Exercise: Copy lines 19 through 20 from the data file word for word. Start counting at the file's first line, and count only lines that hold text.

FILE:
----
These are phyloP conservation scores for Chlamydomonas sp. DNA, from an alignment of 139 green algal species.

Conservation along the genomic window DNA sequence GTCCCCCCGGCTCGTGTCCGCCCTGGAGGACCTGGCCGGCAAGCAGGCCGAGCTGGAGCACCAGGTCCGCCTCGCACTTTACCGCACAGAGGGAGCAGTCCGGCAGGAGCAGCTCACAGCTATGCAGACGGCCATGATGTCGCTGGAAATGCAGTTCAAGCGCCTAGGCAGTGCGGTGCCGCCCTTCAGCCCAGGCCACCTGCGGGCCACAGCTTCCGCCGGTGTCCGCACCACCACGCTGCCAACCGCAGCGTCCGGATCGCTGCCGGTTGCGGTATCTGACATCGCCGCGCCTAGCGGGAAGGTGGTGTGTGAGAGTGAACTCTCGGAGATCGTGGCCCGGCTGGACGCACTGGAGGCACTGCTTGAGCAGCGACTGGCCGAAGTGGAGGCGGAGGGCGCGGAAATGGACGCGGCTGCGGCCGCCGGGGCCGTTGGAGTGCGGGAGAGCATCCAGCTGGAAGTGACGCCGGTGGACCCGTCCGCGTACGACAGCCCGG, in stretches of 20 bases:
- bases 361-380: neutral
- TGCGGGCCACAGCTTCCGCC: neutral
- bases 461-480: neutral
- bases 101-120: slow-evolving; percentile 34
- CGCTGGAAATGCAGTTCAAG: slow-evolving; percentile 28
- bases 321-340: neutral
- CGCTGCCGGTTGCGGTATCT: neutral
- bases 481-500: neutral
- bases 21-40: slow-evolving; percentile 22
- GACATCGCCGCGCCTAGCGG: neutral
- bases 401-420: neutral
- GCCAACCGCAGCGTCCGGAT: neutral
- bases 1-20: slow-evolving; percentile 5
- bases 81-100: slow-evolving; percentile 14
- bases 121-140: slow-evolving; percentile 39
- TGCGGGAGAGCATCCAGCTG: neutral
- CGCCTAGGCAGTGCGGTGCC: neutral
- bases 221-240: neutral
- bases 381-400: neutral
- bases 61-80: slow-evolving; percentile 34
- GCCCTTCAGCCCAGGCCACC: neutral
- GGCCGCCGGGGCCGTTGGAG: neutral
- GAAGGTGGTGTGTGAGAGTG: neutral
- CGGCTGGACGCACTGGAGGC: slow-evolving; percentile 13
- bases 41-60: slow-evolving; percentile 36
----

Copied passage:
- CGCCTAGGCAGTGCGGTGCC: neutral
- bases 221-240: neutral